French director Olivier Assayas has best harnessed her ghostly gifts. In their first film together, Clouds of Sils Maria, she plays a personal assistant to a revered middle-aged actress and undergoes a mysterious fate.

In their next collaboration, Personal Shopper, Stewart is something of a medium, drifting from store to store to bring luxury clothes to a model while her dead brother beckons from beyond the grave. This existential unease continued in roles as tortured actress and Black Panther supporter Jean Seberg, as well as the woman who posed as writer J. T. LeRoy to cover up the infamous literary hoax.

Stewart’s Diana is eternally on the edge. Each line is delivered as if she is holding back a scream or is seconds away from collapsing into a pool of tears – but it’s nothing like the ghastly mimicry of Natalie Portman in Jackie. A little light seeps through the cracks: wit, effervescence, disobedience. Her only way of wielding control over her life seems to be regurgitating her meals down the toilet. Stewart’s trembly performance excavates a crucial part of Diana’s appeal: elegance mixed with an enduring sorrow. As Tina Brown writes in her gossipy Diana biography, The Diana Chronicles: “Pain made her luminous.”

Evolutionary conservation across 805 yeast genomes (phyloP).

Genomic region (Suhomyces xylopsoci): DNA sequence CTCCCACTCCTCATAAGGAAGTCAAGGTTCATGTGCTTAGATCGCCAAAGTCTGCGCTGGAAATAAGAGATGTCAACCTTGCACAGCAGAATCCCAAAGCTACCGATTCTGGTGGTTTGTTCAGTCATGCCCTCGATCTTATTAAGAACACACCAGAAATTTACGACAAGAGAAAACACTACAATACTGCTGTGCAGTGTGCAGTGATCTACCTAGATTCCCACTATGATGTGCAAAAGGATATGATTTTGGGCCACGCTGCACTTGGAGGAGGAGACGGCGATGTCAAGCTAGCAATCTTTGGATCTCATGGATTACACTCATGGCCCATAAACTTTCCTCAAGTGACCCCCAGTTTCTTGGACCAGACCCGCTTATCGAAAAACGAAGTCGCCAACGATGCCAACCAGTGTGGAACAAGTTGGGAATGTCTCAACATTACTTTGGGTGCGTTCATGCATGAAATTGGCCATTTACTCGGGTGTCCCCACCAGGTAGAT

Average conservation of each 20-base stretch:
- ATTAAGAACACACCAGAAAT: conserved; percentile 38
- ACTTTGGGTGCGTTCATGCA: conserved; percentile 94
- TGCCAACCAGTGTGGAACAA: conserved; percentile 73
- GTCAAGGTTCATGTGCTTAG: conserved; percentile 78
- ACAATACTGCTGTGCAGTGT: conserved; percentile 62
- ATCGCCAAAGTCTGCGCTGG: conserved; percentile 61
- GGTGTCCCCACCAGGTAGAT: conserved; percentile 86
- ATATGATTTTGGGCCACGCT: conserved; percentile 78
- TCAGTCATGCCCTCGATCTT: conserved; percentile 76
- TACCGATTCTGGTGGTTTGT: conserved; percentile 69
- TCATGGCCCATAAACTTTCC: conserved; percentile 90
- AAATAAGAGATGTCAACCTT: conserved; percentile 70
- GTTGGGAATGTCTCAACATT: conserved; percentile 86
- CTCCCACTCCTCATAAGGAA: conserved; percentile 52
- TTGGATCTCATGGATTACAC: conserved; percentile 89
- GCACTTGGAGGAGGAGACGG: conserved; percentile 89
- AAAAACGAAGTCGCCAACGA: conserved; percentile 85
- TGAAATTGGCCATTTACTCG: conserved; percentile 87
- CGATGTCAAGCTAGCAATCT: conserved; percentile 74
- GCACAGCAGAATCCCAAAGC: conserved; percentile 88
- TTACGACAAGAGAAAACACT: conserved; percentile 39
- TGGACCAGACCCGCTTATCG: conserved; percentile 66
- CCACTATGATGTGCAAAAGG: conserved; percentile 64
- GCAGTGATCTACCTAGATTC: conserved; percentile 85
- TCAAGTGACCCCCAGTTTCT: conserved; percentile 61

While I enjoy nothing more than images of sad girls in gowns, Larraín’s film risks overstating Diana as an avatar for suffering. Steven Knight’s sometimes corny script, which dwells on her gloom and presages her doom, doesn’t help.

There has been a push to resurrect women from the annals of history, to get right what we got wrong the first time around and atone for previous cruelties. This has taken the form of revealing documentaries , but has also emerged in narrative films (Alex Ross Perry’s Her Smell about a proxy Courtney Love, and Craig Gillespie’s I, Tonya, for instance). But I wonder what these projects achieve other than tired apologia, a new way to peck at a hollowed-out carcass.